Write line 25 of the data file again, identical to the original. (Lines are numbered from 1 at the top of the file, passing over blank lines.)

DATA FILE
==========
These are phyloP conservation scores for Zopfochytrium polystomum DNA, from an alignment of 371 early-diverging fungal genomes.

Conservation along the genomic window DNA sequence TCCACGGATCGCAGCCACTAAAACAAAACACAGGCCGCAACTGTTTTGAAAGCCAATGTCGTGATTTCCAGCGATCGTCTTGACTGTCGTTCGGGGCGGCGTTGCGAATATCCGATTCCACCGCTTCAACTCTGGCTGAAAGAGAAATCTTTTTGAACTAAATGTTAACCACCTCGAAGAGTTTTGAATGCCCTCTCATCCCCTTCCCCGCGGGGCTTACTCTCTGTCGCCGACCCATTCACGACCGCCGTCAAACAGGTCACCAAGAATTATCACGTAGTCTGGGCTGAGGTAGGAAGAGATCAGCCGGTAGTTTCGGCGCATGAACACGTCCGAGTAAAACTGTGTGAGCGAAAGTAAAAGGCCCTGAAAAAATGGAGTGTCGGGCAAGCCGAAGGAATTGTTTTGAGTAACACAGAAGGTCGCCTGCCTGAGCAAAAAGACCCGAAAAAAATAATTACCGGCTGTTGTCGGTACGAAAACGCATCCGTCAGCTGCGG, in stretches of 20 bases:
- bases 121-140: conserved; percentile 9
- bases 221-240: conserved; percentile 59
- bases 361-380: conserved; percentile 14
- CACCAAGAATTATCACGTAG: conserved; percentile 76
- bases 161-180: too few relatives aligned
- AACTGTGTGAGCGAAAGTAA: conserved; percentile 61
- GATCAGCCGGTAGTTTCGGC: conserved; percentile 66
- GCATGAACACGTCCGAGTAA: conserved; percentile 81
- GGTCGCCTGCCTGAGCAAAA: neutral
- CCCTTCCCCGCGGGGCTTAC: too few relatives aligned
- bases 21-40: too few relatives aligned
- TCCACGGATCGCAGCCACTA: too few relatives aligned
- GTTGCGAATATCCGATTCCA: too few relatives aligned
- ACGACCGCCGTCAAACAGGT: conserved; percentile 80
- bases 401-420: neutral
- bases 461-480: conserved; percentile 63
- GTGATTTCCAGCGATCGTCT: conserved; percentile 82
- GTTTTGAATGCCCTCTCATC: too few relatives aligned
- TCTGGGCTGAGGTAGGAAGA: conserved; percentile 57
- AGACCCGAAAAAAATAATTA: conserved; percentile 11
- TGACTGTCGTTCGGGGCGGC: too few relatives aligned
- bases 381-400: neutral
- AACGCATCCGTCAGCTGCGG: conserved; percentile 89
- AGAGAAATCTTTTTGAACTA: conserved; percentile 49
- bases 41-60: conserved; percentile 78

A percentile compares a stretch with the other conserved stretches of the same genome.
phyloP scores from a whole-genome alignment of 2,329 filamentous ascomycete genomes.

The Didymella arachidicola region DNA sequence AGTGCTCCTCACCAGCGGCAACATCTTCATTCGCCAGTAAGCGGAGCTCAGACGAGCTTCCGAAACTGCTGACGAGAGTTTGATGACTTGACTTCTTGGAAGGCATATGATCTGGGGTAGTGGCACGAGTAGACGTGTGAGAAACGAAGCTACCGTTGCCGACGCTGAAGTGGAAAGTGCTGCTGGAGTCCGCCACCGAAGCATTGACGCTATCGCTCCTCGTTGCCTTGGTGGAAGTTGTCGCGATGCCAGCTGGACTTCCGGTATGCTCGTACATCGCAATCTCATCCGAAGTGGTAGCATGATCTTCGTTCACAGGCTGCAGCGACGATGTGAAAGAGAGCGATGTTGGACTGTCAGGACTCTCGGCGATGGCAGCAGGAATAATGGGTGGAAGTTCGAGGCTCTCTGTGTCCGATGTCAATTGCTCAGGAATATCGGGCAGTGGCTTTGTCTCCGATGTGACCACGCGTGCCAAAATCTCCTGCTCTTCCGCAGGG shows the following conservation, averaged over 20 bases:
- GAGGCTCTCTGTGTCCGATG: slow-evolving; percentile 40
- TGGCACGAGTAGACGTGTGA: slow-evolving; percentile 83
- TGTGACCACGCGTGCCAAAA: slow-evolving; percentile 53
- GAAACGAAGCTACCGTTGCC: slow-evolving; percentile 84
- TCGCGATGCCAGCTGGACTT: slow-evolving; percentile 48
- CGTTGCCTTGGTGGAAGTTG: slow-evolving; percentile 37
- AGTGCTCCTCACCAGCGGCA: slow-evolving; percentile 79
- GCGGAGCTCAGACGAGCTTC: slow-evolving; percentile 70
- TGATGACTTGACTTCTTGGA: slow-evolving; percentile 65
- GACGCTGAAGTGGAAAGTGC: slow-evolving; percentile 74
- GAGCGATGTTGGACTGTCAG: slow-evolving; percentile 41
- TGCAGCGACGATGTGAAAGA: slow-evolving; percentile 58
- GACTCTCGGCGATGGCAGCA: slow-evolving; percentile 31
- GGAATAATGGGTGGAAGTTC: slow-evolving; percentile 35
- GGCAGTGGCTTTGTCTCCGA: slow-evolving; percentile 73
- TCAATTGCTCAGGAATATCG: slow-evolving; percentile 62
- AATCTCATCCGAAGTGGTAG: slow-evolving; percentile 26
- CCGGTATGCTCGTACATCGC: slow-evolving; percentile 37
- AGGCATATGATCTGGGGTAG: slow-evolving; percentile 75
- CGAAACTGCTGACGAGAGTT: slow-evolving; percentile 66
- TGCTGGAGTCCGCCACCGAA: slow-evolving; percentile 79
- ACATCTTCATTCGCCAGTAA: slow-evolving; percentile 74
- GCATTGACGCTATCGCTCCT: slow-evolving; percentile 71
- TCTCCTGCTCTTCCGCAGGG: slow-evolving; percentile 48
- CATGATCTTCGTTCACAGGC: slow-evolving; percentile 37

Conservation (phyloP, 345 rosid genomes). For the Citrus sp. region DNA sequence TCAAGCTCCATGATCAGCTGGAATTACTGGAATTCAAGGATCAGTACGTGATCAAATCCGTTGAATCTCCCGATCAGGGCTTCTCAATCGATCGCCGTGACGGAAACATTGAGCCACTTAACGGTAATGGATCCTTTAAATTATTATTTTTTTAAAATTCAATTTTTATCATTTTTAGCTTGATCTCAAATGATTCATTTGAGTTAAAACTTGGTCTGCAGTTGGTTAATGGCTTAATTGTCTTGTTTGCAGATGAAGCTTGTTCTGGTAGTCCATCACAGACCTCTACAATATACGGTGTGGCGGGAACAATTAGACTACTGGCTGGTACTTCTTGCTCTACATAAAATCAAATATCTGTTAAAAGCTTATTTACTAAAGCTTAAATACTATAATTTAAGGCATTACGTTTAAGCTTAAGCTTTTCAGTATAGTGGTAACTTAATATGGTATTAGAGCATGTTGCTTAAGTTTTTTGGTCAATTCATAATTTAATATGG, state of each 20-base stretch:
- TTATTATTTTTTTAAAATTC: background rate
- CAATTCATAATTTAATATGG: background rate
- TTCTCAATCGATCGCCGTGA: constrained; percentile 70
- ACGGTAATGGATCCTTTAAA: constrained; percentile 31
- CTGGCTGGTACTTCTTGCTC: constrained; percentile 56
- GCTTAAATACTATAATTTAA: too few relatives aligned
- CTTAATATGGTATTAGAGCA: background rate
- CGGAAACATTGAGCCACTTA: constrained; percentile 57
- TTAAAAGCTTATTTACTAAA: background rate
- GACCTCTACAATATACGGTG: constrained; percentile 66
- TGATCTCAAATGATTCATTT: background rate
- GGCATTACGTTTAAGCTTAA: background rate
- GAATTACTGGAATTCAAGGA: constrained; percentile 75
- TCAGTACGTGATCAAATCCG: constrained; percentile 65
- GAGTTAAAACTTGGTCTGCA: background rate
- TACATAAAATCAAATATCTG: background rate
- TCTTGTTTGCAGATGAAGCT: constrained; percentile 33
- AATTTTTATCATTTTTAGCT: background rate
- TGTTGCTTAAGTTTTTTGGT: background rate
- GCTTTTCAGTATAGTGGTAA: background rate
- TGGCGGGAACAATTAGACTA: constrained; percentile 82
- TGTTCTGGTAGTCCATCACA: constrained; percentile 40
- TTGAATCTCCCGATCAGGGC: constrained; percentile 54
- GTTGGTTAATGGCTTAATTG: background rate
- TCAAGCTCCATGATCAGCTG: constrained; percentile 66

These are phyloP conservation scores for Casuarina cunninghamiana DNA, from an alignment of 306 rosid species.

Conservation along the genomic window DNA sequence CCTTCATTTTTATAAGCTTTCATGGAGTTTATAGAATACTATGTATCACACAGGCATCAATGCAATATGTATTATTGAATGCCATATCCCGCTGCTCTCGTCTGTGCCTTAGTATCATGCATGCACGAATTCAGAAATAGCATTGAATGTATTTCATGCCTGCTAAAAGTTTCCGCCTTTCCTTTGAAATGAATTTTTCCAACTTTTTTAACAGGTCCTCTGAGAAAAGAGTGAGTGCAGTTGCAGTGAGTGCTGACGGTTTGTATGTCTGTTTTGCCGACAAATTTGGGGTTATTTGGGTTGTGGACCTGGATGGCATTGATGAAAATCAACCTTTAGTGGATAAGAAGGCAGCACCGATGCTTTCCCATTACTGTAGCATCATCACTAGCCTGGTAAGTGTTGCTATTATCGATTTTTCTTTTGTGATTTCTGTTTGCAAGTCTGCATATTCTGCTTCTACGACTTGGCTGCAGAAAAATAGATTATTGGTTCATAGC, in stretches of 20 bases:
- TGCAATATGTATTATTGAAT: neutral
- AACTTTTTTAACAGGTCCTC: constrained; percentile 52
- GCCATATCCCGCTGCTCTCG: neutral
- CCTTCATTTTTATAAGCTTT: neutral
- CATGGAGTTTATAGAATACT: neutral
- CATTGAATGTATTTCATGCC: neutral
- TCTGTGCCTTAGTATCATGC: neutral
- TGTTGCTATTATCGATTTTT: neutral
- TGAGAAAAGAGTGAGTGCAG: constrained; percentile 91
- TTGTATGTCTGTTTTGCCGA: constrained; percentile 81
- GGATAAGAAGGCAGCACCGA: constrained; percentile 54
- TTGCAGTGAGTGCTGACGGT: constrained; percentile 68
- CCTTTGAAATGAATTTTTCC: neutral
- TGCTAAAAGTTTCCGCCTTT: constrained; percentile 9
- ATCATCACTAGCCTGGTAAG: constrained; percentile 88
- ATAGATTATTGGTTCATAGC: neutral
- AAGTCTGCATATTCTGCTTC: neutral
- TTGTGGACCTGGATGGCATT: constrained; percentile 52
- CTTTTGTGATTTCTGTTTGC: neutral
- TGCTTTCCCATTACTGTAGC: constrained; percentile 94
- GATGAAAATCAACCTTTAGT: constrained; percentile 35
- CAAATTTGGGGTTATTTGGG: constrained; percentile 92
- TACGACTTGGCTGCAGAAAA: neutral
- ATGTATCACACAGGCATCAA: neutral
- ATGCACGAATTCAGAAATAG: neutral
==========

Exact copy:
- AACGCATCCGTCAGCTGCGG: conserved; percentile 89